(Bloomberg) — The yen sinking to even deeper lows. Short sellers driving Japanese bond yields through the central bank’s target. Stocks on a rollercoaster ride and credit investors running for the sidelines.
These are some of the scenarios investors envisage as Haruhiko Kuroda doggedly clings to ultra-low interest rates in his final nine months as Bank of Japan governor. His clash with markets looks set to intensify as runaway inflation forces global rates higher while he tries to resist long enough to entrench price gains in Japan.
“It all comes down to the BOJ’s policy and the weakness of the yen,” said Amir Anvarzadeh, a strategist at Asymmetric Advisors Pte, who has tracked Japanese markets closely for three decades. “How the BOJ navigates monetary policy and inflation will impact everything from stocks to credit and provide opportunities to short JGBs — it will keep happening until their view on rates changes.”
In the meantime, Wall Street is lining up its bets.
Brown Brothers Harriman & Co. tips the yen to slump past 140 versus the dollar — a view shared by hedge funds and one that implies the BOJ will let Japan’s yield gap with the world widen.
Yet the weaker currency may ultimately force Kuroda to relent. JPMorgan Asset Management is selling government bonds on a wager he’ll loosen his grip, letting benchmark yields rise in Japan like elsewhere.
SMBC Nikko Securities Inc. projects more losses for equities before a recovery toward year-end, while credit funds are wary of investing at all until volatility subsides.
Selling the yen remains one of the hottest macro trades after Kuroda rammed home the message at the last policy meeting in June that it’s too early to cut back on stimulus.
The worst-performing Group-of-10 currency this year fell to 137 per dollar last week, the lowest since 1998. Credit Suisse Group AG strategists forecast a drop to 138 over the next three months while JPMorgan Chase & Co. envisage a test of 140.
“With BOJ dovishness being maintained, we still believe the pair will eventually test the August 1998 high near 147.65,” Win Thin, New York-based global head of currency strategy at Brown Brothers, wrote in a note.
Still, the yen’s swings are closely tied to Treasuries and demand for the dollar. A peak in US rate-hike expectations in the coming months may soothe some nerves and fears of a recession could spur a rally in haven assets including the yen.
“If you believe the Fed will be successful on inflation, then the dollar peak could come as we expect around the turn of the year,” said National Australia Bank Ltd.’s Rodrigo Catril. That’s “a dynamic that should see dollar-yen trading sub 130 by the end of the second half of 2022.”
Traders may also boost bearish bets on the nation’s $9 trillion bond market.
Graticule Asset Management Asia Pte, Schroders Plc and BlueBay Asset Management are among funds selling JGBs. Ten-year yen interest-rate swaps have crossed the central bank’s 0.25% line in the sand, signaling investors expect policymakers will be forced to capitulate.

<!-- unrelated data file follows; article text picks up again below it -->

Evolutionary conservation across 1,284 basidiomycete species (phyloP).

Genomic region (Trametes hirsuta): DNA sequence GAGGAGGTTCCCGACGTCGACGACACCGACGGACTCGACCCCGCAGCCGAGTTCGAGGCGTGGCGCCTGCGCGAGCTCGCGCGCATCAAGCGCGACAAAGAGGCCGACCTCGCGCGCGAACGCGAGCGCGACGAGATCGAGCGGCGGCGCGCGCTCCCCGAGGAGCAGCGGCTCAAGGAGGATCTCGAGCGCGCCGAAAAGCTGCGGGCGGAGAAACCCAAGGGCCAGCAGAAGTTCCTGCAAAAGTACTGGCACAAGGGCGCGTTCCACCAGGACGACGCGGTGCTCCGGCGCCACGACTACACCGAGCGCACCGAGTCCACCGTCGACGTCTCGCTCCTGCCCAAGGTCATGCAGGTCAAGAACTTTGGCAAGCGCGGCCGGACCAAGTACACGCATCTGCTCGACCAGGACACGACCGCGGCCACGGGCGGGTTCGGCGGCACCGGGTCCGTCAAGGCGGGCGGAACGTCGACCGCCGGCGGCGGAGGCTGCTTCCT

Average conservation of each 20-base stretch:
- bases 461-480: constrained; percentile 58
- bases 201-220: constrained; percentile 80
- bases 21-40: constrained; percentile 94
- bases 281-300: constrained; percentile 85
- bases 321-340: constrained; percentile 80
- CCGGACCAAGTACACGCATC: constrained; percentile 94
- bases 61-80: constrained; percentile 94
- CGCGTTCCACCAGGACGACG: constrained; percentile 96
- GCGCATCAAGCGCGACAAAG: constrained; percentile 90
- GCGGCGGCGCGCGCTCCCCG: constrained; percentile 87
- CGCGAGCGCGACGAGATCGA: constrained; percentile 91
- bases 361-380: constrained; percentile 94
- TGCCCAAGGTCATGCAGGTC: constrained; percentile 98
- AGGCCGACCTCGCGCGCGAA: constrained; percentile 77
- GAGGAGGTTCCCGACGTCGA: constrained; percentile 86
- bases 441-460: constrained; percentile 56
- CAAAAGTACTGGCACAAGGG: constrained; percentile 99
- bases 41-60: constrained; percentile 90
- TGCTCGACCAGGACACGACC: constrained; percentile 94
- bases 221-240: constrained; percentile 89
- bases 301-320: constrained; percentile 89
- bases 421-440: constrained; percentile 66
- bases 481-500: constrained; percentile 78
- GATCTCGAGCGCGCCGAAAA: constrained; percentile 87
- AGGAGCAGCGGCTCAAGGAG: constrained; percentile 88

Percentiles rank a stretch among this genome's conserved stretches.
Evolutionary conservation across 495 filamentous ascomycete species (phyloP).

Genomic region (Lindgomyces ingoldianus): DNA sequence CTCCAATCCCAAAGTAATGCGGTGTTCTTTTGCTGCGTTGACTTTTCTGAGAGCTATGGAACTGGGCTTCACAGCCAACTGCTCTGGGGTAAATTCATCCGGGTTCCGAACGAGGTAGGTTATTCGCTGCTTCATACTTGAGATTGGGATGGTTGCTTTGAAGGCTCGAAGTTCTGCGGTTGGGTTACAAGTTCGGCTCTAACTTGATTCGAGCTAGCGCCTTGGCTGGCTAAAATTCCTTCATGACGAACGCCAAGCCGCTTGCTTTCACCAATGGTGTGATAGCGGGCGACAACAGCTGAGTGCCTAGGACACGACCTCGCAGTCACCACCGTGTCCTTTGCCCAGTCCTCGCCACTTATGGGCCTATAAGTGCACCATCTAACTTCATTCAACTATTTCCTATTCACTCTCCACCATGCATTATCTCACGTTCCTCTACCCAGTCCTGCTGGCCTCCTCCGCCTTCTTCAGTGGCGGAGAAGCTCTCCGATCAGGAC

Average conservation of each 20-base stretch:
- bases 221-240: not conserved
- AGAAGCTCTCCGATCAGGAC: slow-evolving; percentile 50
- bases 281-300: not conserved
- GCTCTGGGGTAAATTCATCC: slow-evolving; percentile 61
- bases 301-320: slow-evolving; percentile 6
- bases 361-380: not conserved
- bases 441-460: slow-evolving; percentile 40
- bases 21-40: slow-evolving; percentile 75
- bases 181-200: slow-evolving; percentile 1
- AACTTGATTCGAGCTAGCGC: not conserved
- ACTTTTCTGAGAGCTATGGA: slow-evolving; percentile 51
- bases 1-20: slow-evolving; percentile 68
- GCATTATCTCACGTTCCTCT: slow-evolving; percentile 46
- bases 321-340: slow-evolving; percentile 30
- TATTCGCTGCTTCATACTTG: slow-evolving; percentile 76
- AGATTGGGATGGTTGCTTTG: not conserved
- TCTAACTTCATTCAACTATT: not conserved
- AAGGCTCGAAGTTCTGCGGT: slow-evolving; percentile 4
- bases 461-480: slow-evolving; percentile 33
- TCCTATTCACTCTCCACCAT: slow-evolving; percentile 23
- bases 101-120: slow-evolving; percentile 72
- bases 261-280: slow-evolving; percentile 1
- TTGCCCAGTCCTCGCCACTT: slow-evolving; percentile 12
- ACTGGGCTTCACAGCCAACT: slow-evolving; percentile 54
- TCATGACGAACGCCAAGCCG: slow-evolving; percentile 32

“We are negative on JGBs,” said Arjun Vij, a money manager at JPMorgan Asset, who is shorting the bonds. Investors “will continue to test the BOJ’s commitment to the yield-curve control, but ultimately, the BOJ will only shift its stance when the economic and political environment is right.”
Should the yen breach the 150 level and lift Japan’s core price growth further, it may “fulfill the necessary conditions for sustained inflation and cause the BOJ to respond,” Morgan Stanley strategists including Chetan Ahya wrote in a note. The BOJ would “move quickly to shift its forward guidance, adjust its YCC yield target, and hike policy rates by 15 basis points in a subsequent meeting.”
But getting the timing right could be tricky. While inflation data for Tokyo released Friday showed headline price gains of 2.3% in June, the increase was less than half this after stripping out volatile inputs for fresh food and energy.
The BOJ has essentially told the market that it won’t be bullied into tightening policy and will do so on its own terms, said Prashant Newnaha, strategist at TD Securities in Singapore. “That said, if the yen weakens against a backdrop of rising foreign bond yields, we would expect the market to reload on shorts and retest the BOJ.”
BOJ’s Unchanged Bond Plan Suggests Heightened Caution Over Yen
While macro funds rush to trade, credit investors are cautious, with Japanese corporate debt sales falling in June. Investors saw some of the worst returns on yen debt since March 2020.
Uncertainty over BOJ policy will only intensify toward year-end and this may curb corporate bond sales, said Kazuma Ogino, a senior credit analyst at Nomura Holdings Inc.
“Investors may stay on the sidelines for another three months or so until volatility in interest rates eases,” said Tsuyoshi Yoshikawa, a senior credit analyst at SMBC Nikko. “We see that July’s pipeline is recovering, but still, the details regarding the amount of notes that these companies are planning to issue are up in the air.”
Stock pickers are also bracing for turbulence.
Local equities could be hammered by waning appetite for risk assets as Federal Reserve rate rises raise concern of a recession. The good news is that a falling yen should bolster export earnings, which could help ailing sentiment.
Japan’s benchmark Nikkei 225 Stock Average could fluctuate in the 25,000 to 30,000 range in the second half of the year as investors weigh global risks, said Takatoshi Itoshima, a strategist at Pictet Asset Management. It closed just above 25,900 on Friday, down almost 10% since the beginning of January
“The market could fall to around 25,000 as we head into Fed’s rate hike in late July,” he said. “But I do expect the market to rebound and test higher, probably sometime between September and December.”